Last, what did the pandemic teach us, and what could we possibly change as we try to ready museums and heritage organizations to open in a socially-distanced world with a vicious virus lurking in the background?
First, we know that pre-COVID-19, women made up 50.1-percent of all museum workers. We also know that in the museum world’s highly pink-collar employment, men and women cluster on gendered lines, with women filling education departments, while men are more often grouped in exhibit design, leadership, and plant operations. And we know the same problems that plague the national employment market, bedevil the museum world: There is a gender pay gap; health insurance–if it’s offered–is tied to employment; childcare is ridiculously expensive; many employees do not receive paid sick leave; and many women (and some men) would benefit by more flexible hours to accommodate family responsibilities.
So, as you restart your organizational engines, here are some things to remember about women returning to your workplace:
- Working from home doesn’t have to be confined to pandemics. Within your organizational culture, how can virtual work be structured so employees working from home still feel connected to your organization? How about flextime? Often women are responsible for getting a family–children or elders–ready to begin the day. Breakfasts, lunch to go, dressing and commuting to school, daycare or appointments take time. Would it help women (or primary parents) in your organization to begin and end the work day at times that support their schedule while still providing the organization with the agreed upon time?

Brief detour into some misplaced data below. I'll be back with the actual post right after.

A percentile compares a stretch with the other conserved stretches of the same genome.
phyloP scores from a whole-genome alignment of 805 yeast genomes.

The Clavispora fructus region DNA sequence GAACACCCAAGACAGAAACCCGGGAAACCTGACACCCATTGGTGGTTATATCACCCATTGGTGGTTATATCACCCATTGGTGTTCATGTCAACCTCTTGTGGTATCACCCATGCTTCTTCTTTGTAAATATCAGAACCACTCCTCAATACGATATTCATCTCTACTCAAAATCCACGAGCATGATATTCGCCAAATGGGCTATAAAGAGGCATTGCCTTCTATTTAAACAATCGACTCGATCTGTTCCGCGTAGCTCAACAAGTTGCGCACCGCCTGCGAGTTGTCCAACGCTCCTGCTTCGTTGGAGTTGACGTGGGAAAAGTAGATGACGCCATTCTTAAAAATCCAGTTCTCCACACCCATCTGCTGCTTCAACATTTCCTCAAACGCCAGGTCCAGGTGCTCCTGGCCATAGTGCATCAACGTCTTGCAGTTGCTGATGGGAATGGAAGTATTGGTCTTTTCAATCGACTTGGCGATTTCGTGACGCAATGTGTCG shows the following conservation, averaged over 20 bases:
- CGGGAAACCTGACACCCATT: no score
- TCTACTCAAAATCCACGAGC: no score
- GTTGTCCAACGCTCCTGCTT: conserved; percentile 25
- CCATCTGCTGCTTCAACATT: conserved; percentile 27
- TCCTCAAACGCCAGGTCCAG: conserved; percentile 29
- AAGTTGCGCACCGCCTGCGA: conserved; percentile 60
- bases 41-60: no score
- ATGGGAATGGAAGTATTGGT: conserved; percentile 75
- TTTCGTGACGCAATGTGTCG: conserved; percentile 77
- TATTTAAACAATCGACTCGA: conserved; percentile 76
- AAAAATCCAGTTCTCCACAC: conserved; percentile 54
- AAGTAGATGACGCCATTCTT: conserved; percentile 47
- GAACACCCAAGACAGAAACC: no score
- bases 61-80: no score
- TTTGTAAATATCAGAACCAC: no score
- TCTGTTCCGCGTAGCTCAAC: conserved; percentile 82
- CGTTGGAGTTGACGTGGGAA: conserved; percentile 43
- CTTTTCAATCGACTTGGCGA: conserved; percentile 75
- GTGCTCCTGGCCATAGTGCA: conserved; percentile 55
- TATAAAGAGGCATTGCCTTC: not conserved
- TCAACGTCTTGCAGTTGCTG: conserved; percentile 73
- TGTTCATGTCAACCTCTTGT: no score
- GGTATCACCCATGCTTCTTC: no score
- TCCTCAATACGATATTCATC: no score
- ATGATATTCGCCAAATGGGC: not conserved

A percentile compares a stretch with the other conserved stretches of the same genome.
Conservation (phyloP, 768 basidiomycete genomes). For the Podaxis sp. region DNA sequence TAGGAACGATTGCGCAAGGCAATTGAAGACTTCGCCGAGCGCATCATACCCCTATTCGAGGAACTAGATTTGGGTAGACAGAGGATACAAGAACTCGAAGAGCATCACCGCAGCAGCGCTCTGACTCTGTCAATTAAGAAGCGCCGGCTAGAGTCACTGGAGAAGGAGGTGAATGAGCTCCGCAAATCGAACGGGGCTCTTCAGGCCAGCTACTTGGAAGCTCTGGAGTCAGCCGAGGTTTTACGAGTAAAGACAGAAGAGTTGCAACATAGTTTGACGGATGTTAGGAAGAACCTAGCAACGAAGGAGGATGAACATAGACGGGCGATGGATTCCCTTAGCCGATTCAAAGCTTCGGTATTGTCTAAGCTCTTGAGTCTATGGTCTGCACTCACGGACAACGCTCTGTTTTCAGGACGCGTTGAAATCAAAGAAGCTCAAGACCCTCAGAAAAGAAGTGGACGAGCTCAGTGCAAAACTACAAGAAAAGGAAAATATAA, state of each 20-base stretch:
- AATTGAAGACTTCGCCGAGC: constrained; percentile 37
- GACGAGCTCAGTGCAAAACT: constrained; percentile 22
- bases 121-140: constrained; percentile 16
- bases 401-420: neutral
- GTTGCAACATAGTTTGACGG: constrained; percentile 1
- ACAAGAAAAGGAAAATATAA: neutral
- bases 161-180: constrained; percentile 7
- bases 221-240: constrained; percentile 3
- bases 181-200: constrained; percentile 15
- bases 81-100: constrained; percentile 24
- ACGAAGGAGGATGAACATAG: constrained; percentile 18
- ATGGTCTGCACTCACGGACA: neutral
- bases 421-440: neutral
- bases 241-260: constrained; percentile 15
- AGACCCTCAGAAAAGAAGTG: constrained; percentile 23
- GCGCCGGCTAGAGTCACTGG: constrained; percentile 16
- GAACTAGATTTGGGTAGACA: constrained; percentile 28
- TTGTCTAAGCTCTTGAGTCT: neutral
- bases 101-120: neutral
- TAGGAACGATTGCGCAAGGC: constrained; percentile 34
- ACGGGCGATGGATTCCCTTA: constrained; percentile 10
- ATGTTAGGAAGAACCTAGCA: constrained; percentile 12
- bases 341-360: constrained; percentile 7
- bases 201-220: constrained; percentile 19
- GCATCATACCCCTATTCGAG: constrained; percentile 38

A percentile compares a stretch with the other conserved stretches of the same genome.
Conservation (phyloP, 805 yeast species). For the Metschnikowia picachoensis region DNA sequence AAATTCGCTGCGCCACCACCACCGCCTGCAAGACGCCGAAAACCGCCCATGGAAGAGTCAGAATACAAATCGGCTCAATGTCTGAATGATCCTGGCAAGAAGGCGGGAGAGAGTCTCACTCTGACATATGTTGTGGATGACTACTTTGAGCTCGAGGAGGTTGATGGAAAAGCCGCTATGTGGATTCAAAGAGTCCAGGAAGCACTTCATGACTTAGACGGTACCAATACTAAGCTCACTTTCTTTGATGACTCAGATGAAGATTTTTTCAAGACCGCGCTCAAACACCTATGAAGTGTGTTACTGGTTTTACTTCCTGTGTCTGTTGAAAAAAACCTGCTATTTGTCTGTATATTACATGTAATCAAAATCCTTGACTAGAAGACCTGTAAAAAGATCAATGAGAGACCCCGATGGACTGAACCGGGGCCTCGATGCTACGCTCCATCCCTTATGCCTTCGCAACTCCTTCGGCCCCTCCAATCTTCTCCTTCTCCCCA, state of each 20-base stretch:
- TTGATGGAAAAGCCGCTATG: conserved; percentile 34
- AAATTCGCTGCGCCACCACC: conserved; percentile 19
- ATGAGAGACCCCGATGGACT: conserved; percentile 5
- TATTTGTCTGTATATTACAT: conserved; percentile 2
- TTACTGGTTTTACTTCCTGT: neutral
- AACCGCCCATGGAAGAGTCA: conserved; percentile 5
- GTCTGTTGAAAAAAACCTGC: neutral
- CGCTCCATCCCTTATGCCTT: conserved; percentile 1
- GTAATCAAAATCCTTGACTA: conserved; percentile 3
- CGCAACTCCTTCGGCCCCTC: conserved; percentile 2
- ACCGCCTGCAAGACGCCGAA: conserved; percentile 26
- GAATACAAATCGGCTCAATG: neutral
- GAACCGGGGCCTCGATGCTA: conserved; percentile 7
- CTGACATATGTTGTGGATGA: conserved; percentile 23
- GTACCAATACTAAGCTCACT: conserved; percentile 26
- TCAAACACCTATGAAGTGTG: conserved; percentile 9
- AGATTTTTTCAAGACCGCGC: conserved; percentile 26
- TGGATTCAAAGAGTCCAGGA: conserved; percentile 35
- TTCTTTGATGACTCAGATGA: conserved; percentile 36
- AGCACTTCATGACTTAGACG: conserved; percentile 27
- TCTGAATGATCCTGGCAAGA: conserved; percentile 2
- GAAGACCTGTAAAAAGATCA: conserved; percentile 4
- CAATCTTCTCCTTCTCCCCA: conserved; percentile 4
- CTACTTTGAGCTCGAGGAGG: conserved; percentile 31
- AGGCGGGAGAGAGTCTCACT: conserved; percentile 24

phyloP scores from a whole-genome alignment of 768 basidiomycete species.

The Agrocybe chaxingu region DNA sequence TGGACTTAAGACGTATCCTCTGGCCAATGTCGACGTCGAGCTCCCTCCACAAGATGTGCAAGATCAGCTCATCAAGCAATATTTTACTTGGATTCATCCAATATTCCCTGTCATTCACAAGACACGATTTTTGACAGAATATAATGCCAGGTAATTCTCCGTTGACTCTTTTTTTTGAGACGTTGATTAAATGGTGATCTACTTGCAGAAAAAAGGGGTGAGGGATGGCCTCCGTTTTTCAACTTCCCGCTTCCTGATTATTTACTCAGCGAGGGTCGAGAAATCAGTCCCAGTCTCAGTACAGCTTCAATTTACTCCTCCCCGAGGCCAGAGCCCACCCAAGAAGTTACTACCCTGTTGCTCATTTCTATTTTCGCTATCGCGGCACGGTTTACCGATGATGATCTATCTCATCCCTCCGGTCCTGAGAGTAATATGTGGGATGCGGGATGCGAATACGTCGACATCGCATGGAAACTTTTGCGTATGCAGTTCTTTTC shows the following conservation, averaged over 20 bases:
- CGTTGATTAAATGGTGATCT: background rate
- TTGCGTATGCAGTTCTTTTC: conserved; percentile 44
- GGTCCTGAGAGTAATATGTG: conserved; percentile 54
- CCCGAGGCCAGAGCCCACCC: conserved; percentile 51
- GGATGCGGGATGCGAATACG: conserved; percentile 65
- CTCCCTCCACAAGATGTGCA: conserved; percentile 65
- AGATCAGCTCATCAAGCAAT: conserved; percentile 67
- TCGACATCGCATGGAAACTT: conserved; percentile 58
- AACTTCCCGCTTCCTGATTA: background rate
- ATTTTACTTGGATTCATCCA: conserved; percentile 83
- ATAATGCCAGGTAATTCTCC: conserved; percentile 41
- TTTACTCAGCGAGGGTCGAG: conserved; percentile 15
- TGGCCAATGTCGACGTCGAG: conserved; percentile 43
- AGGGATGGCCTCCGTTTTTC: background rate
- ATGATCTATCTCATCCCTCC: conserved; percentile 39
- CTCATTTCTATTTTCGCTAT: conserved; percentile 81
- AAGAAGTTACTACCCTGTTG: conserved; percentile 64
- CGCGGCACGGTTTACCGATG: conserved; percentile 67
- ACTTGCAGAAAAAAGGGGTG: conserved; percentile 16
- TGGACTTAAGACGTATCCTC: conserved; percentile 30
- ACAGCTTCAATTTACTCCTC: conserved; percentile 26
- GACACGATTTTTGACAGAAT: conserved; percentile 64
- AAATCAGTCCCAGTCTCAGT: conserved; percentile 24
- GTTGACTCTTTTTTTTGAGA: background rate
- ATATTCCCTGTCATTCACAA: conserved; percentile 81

- Women are paid less. You don’t have to believe me. Read AAUW and the Center for American Progress. Isn’t it time your organization did an equity pay audit, and raised women’s salaries?
- How many organizations let frontline staff go during the virus because within the organizational culture they have one skill set? Can you change your museum culture so that all hourly staff are cross trained? How would things look if hourly staff had a primary task, say, elementary school tours, coupled with a secondary task working elsewhere, not just in emergencies, but always?
- Daycare is frighteningly expensive. According to the Center for American Progress, the average cost of infant daycare in the United States averages $1,230/month, and for a preschool child, $800/month. What are the demographics of your staff? Are many of them parents? When you hear griping about salaries remember some of them may shoulder childcare costs equal to a mortgage. In an ideal world, large museums would have their own daycares. Failing that, would your museum consider a partnership with a local day care? Your education department provides an agreed upon amount of programming, and your staff get a discount.